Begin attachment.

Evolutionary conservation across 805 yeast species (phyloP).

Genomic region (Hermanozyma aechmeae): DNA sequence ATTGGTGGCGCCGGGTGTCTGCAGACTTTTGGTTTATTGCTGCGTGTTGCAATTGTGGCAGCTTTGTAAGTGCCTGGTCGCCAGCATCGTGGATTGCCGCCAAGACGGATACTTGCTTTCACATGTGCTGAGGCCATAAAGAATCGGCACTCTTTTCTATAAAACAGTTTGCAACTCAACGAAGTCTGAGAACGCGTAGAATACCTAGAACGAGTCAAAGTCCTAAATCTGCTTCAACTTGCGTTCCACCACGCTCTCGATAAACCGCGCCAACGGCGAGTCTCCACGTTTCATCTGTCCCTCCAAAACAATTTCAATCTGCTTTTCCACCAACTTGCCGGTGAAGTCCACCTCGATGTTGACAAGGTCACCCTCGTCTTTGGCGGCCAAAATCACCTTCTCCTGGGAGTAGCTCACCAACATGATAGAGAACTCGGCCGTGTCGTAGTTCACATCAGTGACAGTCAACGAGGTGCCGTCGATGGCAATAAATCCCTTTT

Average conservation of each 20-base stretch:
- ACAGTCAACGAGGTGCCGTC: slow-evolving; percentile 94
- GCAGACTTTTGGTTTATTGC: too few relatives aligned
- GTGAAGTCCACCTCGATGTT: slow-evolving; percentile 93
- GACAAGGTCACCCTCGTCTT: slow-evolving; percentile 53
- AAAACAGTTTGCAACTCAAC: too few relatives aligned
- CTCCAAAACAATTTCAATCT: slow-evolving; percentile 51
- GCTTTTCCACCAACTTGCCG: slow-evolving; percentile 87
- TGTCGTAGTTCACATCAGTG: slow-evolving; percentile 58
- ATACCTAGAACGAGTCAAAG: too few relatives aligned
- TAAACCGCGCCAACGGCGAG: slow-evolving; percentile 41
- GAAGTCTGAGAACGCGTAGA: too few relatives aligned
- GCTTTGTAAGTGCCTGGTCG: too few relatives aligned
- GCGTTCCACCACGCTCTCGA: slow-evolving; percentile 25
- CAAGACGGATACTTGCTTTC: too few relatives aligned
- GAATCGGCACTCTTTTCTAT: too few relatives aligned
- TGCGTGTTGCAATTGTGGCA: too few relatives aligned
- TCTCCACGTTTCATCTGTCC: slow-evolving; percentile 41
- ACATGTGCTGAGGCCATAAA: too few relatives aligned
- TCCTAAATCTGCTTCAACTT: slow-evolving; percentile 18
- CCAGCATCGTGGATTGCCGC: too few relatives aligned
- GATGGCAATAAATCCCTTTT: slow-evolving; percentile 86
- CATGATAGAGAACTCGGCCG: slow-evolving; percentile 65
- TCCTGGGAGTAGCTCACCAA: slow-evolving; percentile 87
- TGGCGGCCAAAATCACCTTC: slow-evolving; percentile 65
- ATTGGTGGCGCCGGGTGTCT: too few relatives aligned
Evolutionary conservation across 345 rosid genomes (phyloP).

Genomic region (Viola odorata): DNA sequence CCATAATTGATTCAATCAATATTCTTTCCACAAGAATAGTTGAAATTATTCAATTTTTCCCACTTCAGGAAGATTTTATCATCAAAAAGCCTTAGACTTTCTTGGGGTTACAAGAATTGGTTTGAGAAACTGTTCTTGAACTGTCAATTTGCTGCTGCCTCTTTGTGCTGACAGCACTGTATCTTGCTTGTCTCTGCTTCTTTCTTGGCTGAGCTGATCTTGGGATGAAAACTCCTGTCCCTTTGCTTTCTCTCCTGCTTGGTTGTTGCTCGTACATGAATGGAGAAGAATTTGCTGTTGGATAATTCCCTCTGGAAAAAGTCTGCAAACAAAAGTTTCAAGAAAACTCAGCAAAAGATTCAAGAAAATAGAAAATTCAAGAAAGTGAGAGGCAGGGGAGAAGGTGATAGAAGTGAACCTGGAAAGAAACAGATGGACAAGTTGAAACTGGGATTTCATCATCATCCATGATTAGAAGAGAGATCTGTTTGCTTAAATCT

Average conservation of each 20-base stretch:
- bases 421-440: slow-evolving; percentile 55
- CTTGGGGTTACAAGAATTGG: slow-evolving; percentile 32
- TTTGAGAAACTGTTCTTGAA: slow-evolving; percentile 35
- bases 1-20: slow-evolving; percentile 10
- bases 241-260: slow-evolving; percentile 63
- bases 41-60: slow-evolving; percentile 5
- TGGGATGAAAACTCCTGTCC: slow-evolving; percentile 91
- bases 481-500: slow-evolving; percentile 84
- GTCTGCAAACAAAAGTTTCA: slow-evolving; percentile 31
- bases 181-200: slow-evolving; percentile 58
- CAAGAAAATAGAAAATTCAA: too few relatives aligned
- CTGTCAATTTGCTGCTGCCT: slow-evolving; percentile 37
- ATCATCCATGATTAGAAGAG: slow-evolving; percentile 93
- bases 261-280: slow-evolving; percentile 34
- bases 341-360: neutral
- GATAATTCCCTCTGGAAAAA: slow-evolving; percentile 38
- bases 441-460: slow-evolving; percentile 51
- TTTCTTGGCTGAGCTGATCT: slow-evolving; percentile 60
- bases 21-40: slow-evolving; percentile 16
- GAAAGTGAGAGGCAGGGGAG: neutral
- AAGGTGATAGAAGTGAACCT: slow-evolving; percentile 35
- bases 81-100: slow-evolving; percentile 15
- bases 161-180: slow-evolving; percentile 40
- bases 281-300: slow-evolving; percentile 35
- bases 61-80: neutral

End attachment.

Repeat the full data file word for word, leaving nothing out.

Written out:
Evolutionary conservation across 805 yeast species (phyloP).

Genomic region (Hermanozyma aechmeae): DNA sequence ATTGGTGGCGCCGGGTGTCTGCAGACTTTTGGTTTATTGCTGCGTGTTGCAATTGTGGCAGCTTTGTAAGTGCCTGGTCGCCAGCATCGTGGATTGCCGCCAAGACGGATACTTGCTTTCACATGTGCTGAGGCCATAAAGAATCGGCACTCTTTTCTATAAAACAGTTTGCAACTCAACGAAGTCTGAGAACGCGTAGAATACCTAGAACGAGTCAAAGTCCTAAATCTGCTTCAACTTGCGTTCCACCACGCTCTCGATAAACCGCGCCAACGGCGAGTCTCCACGTTTCATCTGTCCCTCCAAAACAATTTCAATCTGCTTTTCCACCAACTTGCCGGTGAAGTCCACCTCGATGTTGACAAGGTCACCCTCGTCTTTGGCGGCCAAAATCACCTTCTCCTGGGAGTAGCTCACCAACATGATAGAGAACTCGGCCGTGTCGTAGTTCACATCAGTGACAGTCAACGAGGTGCCGTCGATGGCAATAAATCCCTTTT

Average conservation of each 20-base stretch:
- ACAGTCAACGAGGTGCCGTC: slow-evolving; percentile 94
- GCAGACTTTTGGTTTATTGC: too few relatives aligned
- GTGAAGTCCACCTCGATGTT: slow-evolving; percentile 93
- GACAAGGTCACCCTCGTCTT: slow-evolving; percentile 53
- AAAACAGTTTGCAACTCAAC: too few relatives aligned
- CTCCAAAACAATTTCAATCT: slow-evolving; percentile 51
- GCTTTTCCACCAACTTGCCG: slow-evolving; percentile 87
- TGTCGTAGTTCACATCAGTG: slow-evolving; percentile 58
- ATACCTAGAACGAGTCAAAG: too few relatives aligned
- TAAACCGCGCCAACGGCGAG: slow-evolving; percentile 41
- GAAGTCTGAGAACGCGTAGA: too few relatives aligned
- GCTTTGTAAGTGCCTGGTCG: too few relatives aligned
- GCGTTCCACCACGCTCTCGA: slow-evolving; percentile 25
- CAAGACGGATACTTGCTTTC: too few relatives aligned
- GAATCGGCACTCTTTTCTAT: too few relatives aligned
- TGCGTGTTGCAATTGTGGCA: too few relatives aligned
- TCTCCACGTTTCATCTGTCC: slow-evolving; percentile 41
- ACATGTGCTGAGGCCATAAA: too few relatives aligned
- TCCTAAATCTGCTTCAACTT: slow-evolving; percentile 18
- CCAGCATCGTGGATTGCCGC: too few relatives aligned
- GATGGCAATAAATCCCTTTT: slow-evolving; percentile 86
- CATGATAGAGAACTCGGCCG: slow-evolving; percentile 65
- TCCTGGGAGTAGCTCACCAA: slow-evolving; percentile 87
- TGGCGGCCAAAATCACCTTC: slow-evolving; percentile 65
- ATTGGTGGCGCCGGGTGTCT: too few relatives aligned
Evolutionary conservation across 345 rosid genomes (phyloP).

Genomic region (Viola odorata): DNA sequence CCATAATTGATTCAATCAATATTCTTTCCACAAGAATAGTTGAAATTATTCAATTTTTCCCACTTCAGGAAGATTTTATCATCAAAAAGCCTTAGACTTTCTTGGGGTTACAAGAATTGGTTTGAGAAACTGTTCTTGAACTGTCAATTTGCTGCTGCCTCTTTGTGCTGACAGCACTGTATCTTGCTTGTCTCTGCTTCTTTCTTGGCTGAGCTGATCTTGGGATGAAAACTCCTGTCCCTTTGCTTTCTCTCCTGCTTGGTTGTTGCTCGTACATGAATGGAGAAGAATTTGCTGTTGGATAATTCCCTCTGGAAAAAGTCTGCAAACAAAAGTTTCAAGAAAACTCAGCAAAAGATTCAAGAAAATAGAAAATTCAAGAAAGTGAGAGGCAGGGGAGAAGGTGATAGAAGTGAACCTGGAAAGAAACAGATGGACAAGTTGAAACTGGGATTTCATCATCATCCATGATTAGAAGAGAGATCTGTTTGCTTAAATCT

Average conservation of each 20-base stretch:
- bases 421-440: slow-evolving; percentile 55
- CTTGGGGTTACAAGAATTGG: slow-evolving; percentile 32
- TTTGAGAAACTGTTCTTGAA: slow-evolving; percentile 35
- bases 1-20: slow-evolving; percentile 10
- bases 241-260: slow-evolving; percentile 63
- bases 41-60: slow-evolving; percentile 5
- TGGGATGAAAACTCCTGTCC: slow-evolving; percentile 91
- bases 481-500: slow-evolving; percentile 84
- GTCTGCAAACAAAAGTTTCA: slow-evolving; percentile 31
- bases 181-200: slow-evolving; percentile 58
- CAAGAAAATAGAAAATTCAA: too few relatives aligned
- CTGTCAATTTGCTGCTGCCT: slow-evolving; percentile 37
- ATCATCCATGATTAGAAGAG: slow-evolving; percentile 93
- bases 261-280: slow-evolving; percentile 34
- bases 341-360: neutral
- GATAATTCCCTCTGGAAAAA: slow-evolving; percentile 38
- bases 441-460: slow-evolving; percentile 51
- TTTCTTGGCTGAGCTGATCT: slow-evolving; percentile 60
- bases 21-40: slow-evolving; percentile 16
- GAAAGTGAGAGGCAGGGGAG: neutral
- AAGGTGATAGAAGTGAACCT: slow-evolving; percentile 35
- bases 81-100: slow-evolving; percentile 15
- bases 161-180: slow-evolving; percentile 40
- bases 281-300: slow-evolving; percentile 35
- bases 61-80: neutral